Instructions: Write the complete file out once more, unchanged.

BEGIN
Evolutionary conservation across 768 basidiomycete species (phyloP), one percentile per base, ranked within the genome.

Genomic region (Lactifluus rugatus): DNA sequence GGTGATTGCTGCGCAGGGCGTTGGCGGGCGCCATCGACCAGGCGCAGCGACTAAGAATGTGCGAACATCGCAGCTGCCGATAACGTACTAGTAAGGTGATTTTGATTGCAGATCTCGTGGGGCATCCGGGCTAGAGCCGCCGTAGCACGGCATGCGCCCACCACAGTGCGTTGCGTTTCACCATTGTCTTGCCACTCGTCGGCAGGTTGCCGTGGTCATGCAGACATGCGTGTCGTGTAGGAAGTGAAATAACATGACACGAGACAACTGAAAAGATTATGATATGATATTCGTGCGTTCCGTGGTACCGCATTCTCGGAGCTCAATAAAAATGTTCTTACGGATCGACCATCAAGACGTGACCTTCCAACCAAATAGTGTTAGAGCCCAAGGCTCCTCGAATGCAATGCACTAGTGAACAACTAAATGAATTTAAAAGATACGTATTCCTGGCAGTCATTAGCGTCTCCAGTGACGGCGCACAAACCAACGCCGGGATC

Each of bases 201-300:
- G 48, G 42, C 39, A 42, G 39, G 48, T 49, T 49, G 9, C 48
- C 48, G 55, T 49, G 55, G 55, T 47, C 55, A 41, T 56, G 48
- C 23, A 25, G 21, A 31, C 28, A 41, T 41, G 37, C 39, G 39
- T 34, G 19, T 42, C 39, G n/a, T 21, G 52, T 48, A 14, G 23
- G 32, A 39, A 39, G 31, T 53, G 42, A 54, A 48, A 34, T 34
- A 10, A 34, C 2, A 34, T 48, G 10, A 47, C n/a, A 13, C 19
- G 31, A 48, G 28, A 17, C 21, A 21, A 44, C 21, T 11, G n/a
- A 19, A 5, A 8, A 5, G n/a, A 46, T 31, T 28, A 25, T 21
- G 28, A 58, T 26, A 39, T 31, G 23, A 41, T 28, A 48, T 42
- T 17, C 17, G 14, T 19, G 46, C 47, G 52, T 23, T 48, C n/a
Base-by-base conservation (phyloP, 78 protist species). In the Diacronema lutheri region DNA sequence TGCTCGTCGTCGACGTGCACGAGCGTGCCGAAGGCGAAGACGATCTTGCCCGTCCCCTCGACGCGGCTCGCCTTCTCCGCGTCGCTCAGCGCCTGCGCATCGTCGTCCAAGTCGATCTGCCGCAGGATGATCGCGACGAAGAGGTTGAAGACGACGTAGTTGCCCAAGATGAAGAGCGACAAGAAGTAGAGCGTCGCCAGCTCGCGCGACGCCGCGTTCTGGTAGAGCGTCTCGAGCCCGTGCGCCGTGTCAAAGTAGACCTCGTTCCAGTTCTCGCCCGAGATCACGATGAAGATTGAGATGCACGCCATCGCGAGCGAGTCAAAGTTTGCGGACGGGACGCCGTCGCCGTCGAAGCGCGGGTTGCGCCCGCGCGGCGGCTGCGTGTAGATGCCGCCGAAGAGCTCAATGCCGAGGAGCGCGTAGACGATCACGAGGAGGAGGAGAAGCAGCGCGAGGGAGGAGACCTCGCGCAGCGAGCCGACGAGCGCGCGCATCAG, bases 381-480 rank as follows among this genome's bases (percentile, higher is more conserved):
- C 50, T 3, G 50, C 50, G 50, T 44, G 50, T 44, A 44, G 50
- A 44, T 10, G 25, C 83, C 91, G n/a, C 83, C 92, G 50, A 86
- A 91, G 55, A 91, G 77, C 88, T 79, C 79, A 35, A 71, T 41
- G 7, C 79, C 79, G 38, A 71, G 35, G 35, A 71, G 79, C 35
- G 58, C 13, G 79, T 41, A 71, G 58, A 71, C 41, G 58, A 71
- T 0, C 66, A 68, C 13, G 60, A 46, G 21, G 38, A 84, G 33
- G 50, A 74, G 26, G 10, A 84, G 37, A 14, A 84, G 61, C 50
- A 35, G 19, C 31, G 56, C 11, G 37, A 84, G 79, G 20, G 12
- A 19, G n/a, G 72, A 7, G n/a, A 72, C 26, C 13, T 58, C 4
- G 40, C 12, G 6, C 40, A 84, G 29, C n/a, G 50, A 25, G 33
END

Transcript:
Evolutionary conservation across 768 basidiomycete species (phyloP), one percentile per base, ranked within the genome.

Genomic region (Lactifluus rugatus): DNA sequence GGTGATTGCTGCGCAGGGCGTTGGCGGGCGCCATCGACCAGGCGCAGCGACTAAGAATGTGCGAACATCGCAGCTGCCGATAACGTACTAGTAAGGTGATTTTGATTGCAGATCTCGTGGGGCATCCGGGCTAGAGCCGCCGTAGCACGGCATGCGCCCACCACAGTGCGTTGCGTTTCACCATTGTCTTGCCACTCGTCGGCAGGTTGCCGTGGTCATGCAGACATGCGTGTCGTGTAGGAAGTGAAATAACATGACACGAGACAACTGAAAAGATTATGATATGATATTCGTGCGTTCCGTGGTACCGCATTCTCGGAGCTCAATAAAAATGTTCTTACGGATCGACCATCAAGACGTGACCTTCCAACCAAATAGTGTTAGAGCCCAAGGCTCCTCGAATGCAATGCACTAGTGAACAACTAAATGAATTTAAAAGATACGTATTCCTGGCAGTCATTAGCGTCTCCAGTGACGGCGCACAAACCAACGCCGGGATC

Each of bases 201-300:
- G 48, G 42, C 39, A 42, G 39, G 48, T 49, T 49, G 9, C 48
- C 48, G 55, T 49, G 55, G 55, T 47, C 55, A 41, T 56, G 48
- C 23, A 25, G 21, A 31, C 28, A 41, T 41, G 37, C 39, G 39
- T 34, G 19, T 42, C 39, G n/a, T 21, G 52, T 48, A 14, G 23
- G 32, A 39, A 39, G 31, T 53, G 42, A 54, A 48, A 34, T 34
- A 10, A 34, C 2, A 34, T 48, G 10, A 47, C n/a, A 13, C 19
- G 31, A 48, G 28, A 17, C 21, A 21, A 44, C 21, T 11, G n/a
- A 19, A 5, A 8, A 5, G n/a, A 46, T 31, T 28, A 25, T 21
- G 28, A 58, T 26, A 39, T 31, G 23, A 41, T 28, A 48, T 42
- T 17, C 17, G 14, T 19, G 46, C 47, G 52, T 23, T 48, C n/a
Base-by-base conservation (phyloP, 78 protist species). In the Diacronema lutheri region DNA sequence TGCTCGTCGTCGACGTGCACGAGCGTGCCGAAGGCGAAGACGATCTTGCCCGTCCCCTCGACGCGGCTCGCCTTCTCCGCGTCGCTCAGCGCCTGCGCATCGTCGTCCAAGTCGATCTGCCGCAGGATGATCGCGACGAAGAGGTTGAAGACGACGTAGTTGCCCAAGATGAAGAGCGACAAGAAGTAGAGCGTCGCCAGCTCGCGCGACGCCGCGTTCTGGTAGAGCGTCTCGAGCCCGTGCGCCGTGTCAAAGTAGACCTCGTTCCAGTTCTCGCCCGAGATCACGATGAAGATTGAGATGCACGCCATCGCGAGCGAGTCAAAGTTTGCGGACGGGACGCCGTCGCCGTCGAAGCGCGGGTTGCGCCCGCGCGGCGGCTGCGTGTAGATGCCGCCGAAGAGCTCAATGCCGAGGAGCGCGTAGACGATCACGAGGAGGAGGAGAAGCAGCGCGAGGGAGGAGACCTCGCGCAGCGAGCCGACGAGCGCGCGCATCAG, bases 381-480 rank as follows among this genome's bases (percentile, higher is more conserved):
- C 50, T 3, G 50, C 50, G 50, T 44, G 50, T 44, A 44, G 50
- A 44, T 10, G 25, C 83, C 91, G n/a, C 83, C 92, G 50, A 86
- A 91, G 55, A 91, G 77, C 88, T 79, C 79, A 35, A 71, T 41
- G 7, C 79, C 79, G 38, A 71, G 35, G 35, A 71, G 79, C 35
- G 58, C 13, G 79, T 41, A 71, G 58, A 71, C 41, G 58, A 71
- T 0, C 66, A 68, C 13, G 60, A 46, G 21, G 38, A 84, G 33
- G 50, A 74, G 26, G 10, A 84, G 37, A 14, A 84, G 61, C 50
- A 35, G 19, C 31, G 56, C 11, G 37, A 84, G 79, G 20, G 12
- A 19, G n/a, G 72, A 7, G n/a, A 72, C 26, C 13, T 58, C 4
- G 40, C 12, G 6, C 40, A 84, G 29, C n/a, G 50, A 25, G 33